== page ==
Then they’re not afraid to play it biblical; that strange corporation is the Church of England, after all. The eponymous Rev is a man of God, and one betrayed by a kiss at that. In one extraordinary sequence, Smallbone treks the streets of east London with a cross on his shoulders, and there’s no attempt either to mock or be preachy. It is dark comedy, its own message resonating with the received symbolism of course; here was a man caught in the turmoil of his own mental anguish. It played out straight and heartfelt; filmic in its scope. And topped with what could have been a risk – the appearance, to the Rev, of God in a tracksuit and greasy beanie, grooving like an Special Brew-ed dad to “Lord of the Dance”.

That the writers can say something potentially contentious – he saw God and it was Liam Neeson! – with a tender touch is a hard act to pull off. It works because we trust them in deep water. They’ve turned situation into a strong story and made it complex, made it mean something, beyond funny. They’ve given us discussions about prayer, about forgiveness and redemption, tackled issues around convicted paedophiles and gay weddings. I mean, in a sitcom, right? And it’s nuanced – as when Smallbone struggles with what we thought were his most strongly-held convictions. In hindsight, his baby not being christened may have foreshadowed all this internal doubt, and we thought it was just a joke.

Yeah, it is funny. The writers are lucky that this particular corporation moves towards change so slowly it’s allowed them to appear very topical. They make jokes about Ottolenghi. They swear and lo, the swearing is rich and funny, and context gives it extra bite. There are bits of physical comedy, and great underplaying. And they play with our social expectations, taking us right in to the familiar warmth of good intentions and rubbish biscuits and then right out to the edges with homeless Colin and Jimmy, who constantly offers all sorts of favours, including sexual, at the vicarage door. Archdeacon Robert being mildly obsessed with telling the tale of being Alex’s unwitting birth partner in a taxi is a thing of beauty. (If you ever saw Simon McBurney in Théâtre de Complicité you’ll have no hesitation in calling him a genius.)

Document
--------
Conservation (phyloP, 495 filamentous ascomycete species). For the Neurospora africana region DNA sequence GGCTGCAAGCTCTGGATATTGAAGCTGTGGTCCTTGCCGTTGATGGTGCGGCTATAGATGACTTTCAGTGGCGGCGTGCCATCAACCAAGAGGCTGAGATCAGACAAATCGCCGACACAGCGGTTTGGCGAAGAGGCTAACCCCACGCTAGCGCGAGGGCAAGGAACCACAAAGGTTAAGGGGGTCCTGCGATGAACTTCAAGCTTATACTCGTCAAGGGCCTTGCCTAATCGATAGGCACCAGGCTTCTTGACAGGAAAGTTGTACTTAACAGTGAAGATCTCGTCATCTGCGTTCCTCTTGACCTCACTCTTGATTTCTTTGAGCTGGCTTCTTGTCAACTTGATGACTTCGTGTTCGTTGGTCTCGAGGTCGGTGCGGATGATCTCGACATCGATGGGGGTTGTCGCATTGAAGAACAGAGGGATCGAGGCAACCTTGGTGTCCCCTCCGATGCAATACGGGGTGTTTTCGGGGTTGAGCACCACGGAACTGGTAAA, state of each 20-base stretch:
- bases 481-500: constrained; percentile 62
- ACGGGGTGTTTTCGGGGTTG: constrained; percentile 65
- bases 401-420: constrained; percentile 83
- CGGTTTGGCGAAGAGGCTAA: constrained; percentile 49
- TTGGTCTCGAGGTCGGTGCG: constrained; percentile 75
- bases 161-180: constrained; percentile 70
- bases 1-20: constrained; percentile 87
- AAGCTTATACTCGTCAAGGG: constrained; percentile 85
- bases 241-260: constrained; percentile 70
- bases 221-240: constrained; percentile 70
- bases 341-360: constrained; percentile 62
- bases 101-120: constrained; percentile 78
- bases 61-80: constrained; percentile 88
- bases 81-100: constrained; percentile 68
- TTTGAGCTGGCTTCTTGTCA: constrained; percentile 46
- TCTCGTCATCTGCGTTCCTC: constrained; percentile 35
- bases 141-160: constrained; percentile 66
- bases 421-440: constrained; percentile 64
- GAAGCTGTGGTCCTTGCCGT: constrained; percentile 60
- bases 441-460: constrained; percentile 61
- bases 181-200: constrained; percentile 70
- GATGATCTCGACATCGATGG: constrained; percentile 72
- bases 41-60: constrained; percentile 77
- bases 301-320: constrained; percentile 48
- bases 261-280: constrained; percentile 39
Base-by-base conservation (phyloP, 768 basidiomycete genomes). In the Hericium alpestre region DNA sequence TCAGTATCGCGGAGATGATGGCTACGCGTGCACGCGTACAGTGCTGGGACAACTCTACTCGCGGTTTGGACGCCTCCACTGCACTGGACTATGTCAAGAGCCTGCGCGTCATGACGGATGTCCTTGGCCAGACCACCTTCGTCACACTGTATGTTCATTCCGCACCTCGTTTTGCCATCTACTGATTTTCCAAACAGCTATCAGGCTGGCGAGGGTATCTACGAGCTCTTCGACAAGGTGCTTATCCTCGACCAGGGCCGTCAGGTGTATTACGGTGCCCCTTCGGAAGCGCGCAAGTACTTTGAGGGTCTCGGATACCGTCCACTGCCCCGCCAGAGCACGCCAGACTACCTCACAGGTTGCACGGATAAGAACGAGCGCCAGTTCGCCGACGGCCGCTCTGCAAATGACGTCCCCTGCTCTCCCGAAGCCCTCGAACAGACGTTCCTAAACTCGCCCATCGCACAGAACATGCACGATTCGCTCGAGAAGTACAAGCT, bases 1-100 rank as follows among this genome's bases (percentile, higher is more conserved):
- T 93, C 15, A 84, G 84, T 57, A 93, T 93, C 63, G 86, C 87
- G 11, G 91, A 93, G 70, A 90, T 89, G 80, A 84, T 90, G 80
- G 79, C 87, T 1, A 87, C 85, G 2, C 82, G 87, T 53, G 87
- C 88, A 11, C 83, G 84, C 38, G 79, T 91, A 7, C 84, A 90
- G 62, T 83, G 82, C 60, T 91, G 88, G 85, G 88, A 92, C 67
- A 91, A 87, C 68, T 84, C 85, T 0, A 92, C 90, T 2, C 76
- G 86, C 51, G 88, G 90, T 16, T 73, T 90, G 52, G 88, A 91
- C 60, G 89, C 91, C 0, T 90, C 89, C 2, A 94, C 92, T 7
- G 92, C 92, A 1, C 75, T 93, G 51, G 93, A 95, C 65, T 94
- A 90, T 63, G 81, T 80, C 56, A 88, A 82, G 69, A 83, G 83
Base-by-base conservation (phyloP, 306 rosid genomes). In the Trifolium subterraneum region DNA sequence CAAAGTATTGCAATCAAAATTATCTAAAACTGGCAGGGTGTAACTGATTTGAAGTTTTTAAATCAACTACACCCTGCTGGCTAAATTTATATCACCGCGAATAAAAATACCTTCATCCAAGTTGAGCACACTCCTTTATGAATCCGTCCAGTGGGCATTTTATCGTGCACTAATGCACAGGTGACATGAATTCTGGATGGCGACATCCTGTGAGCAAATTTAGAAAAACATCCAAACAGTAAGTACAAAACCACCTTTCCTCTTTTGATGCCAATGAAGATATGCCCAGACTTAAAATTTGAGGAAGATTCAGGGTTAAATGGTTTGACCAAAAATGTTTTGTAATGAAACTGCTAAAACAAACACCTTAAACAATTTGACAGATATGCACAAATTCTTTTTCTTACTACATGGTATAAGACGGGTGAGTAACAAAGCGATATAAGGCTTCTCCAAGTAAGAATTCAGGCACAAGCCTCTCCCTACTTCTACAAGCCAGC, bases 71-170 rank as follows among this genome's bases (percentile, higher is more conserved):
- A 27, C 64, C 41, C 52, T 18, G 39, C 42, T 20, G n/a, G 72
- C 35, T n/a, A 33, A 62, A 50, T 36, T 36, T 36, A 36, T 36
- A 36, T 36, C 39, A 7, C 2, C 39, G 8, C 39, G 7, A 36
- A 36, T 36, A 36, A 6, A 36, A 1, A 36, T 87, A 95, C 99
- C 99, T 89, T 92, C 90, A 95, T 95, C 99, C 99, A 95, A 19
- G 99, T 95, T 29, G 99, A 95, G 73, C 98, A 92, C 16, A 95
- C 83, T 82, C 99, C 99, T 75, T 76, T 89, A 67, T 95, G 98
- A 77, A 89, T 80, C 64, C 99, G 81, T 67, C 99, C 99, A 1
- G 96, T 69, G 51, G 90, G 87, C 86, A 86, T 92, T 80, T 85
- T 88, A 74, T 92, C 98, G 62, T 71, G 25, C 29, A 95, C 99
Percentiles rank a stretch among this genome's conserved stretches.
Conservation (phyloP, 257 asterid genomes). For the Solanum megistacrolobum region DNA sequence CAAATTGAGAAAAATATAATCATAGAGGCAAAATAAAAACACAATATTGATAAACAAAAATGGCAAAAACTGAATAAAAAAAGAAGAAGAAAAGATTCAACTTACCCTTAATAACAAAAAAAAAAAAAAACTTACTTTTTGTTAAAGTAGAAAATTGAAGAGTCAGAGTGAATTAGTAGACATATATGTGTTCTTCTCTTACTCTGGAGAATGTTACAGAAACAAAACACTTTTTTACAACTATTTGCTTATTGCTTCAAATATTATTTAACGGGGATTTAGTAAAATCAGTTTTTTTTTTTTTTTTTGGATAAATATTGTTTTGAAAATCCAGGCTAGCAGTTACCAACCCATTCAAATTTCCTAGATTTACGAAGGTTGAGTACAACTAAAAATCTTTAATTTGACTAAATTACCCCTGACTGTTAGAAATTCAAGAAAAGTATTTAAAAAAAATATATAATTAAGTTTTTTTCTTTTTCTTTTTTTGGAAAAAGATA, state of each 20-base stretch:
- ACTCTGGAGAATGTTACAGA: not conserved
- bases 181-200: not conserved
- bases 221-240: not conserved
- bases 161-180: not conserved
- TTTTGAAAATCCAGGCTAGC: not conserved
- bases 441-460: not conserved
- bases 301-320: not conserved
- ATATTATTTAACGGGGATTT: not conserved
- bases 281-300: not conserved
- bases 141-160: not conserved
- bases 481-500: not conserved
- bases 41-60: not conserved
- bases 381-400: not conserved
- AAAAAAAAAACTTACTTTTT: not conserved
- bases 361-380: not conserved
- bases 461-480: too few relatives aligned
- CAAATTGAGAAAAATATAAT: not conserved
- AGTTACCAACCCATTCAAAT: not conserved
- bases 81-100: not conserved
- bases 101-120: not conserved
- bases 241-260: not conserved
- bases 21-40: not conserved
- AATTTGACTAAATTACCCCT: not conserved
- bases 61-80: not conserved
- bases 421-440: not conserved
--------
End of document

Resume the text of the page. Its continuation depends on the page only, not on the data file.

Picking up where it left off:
At the end of the penultimate episode of this series, Rev Smallbone’s inner conflict came to a head, and he quit. Without giving away too much, the final episode features a dog funeral, Colin in tears, everyone talking to God and Adam Smallbone coming completely unstuck in some kind of grief. This is not the stuff of comedy, by anyone’s rules. Given that it’s set at Easter, and that they’ve never shied away from religious parallels, you may imagine that “the worst vicar in the world” will rise again for series 4. But as they present that final tableau with all the main characters – Adam’s “crowd of lost, hopeless and annoying people” – gathered togther, you realise why the show works for anyone, religious or not. It’s because that crowd has become community, and being part of a community is something that we all seek.